Infant in deep sleep

flickr.com/ydog

A parent’s love of his or her child is,  hopefully,  unconditional,  so parents of children who snore will often regard their child’s habit as an adorable trait.  Childhood snoring can signify a medical problem,  so there may be nothing “cute” about it.

It is estimated that around 3% to 12% of preschool children snore.  Most of these children will otherwise  look quite healthy and fit. This kind of snoring experienced by children is called primary snoring.

Another  two percent of young children will suffer from obstructive sleep apnea syndrome (OSAS), which is being recognized as a severe medical problem.  OSAS, in fact, can be a contributing factor to a child’s behavioral problems and difficulties in school.

It is essential to recognize whether your child is a primary snorer, or is suffering from an underlying condition such as obstructive sleep apnea.

Children who snore but are otherwise well and do not display daytime sleepiness with normal sleep patterns will be primary snorers.   Children with OSAS, on the other hand, will have a disrupted sleep pattern along with short pauses, snorts and gasps during the night. These children are also often found to have short and poor attention span, and may have difficulty with learning or behavior.

Symptoms that may be associated with OSAS are high blood pressure, obesity, poor weight gain,   and large adenoids and/or tonsils.  Enlarged  adenoids or tonsils can cause frequent mouth breathing accompanied by a hypo nasal speech.

There are tests to verify if a child has OSAS.  An overnight sleep study called a nocturnal polysomnography is conducted in a hospital.   Generally, these studies are  performed at hospitals in major cities, so you may need to travel if this is the option you choose.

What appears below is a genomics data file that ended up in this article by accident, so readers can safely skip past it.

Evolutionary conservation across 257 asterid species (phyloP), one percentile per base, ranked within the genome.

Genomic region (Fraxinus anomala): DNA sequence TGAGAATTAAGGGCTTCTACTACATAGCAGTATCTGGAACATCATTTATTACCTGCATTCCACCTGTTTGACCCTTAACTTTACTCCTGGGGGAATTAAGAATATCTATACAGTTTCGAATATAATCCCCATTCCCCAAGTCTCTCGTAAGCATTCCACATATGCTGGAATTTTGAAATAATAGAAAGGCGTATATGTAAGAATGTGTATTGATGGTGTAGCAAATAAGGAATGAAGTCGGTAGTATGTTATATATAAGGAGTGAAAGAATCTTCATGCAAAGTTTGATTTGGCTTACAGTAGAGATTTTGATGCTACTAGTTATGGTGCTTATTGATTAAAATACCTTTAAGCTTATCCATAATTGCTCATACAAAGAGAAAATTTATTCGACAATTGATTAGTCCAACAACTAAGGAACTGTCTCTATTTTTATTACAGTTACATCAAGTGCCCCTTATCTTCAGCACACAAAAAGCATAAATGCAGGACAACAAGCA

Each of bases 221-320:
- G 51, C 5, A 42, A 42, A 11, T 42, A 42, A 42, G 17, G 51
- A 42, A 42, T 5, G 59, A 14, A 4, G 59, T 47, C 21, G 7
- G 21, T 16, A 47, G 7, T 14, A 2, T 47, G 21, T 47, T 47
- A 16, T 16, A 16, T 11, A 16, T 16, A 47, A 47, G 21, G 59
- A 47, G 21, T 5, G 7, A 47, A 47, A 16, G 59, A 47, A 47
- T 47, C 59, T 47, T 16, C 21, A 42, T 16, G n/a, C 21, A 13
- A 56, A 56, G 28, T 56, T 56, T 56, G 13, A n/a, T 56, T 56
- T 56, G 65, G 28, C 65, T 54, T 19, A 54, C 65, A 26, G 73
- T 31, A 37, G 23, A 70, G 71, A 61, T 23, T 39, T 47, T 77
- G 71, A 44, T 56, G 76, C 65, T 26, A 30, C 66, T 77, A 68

Another alternative is to take an audio or video recording, which will require to be interpreted by a sleep specialist. Oxygen and pulse measurements will also be taken overnight while the child sleeps.  These tests can also be conducted during a child’s daytime nap. If a child has OSAS,  these tests can assist in the diagnosis.  The child may, however, still present normal evening if he or she suffers from OSAS.

If it is determined that your child suffers from obstructive sleep apnea, treatment options can include the removal of enlarged tonsils and adenoids. If your child is overweight or has allergies, treating these conditions may also offer relief.  If surgery is not an alternative, your child may benefit from CPAP therapy via a nasal mask.

A Pulmonologist, an ENT specialist, or a neurologist should treat children with OSAS. Ask your specialist about their experience in treating these types of concerns, to ensure that they realize the significance of the condition and are able to give the care required.

Don’t forget, tests can sometimes provide inconclusive results, so consider seeing a specialist if you still suspect that your child suffers from OSAS.

It is most likely that your child is a primary snorer, but if he or she falls within the two percent of children with OSAS, treatment is essential and available.

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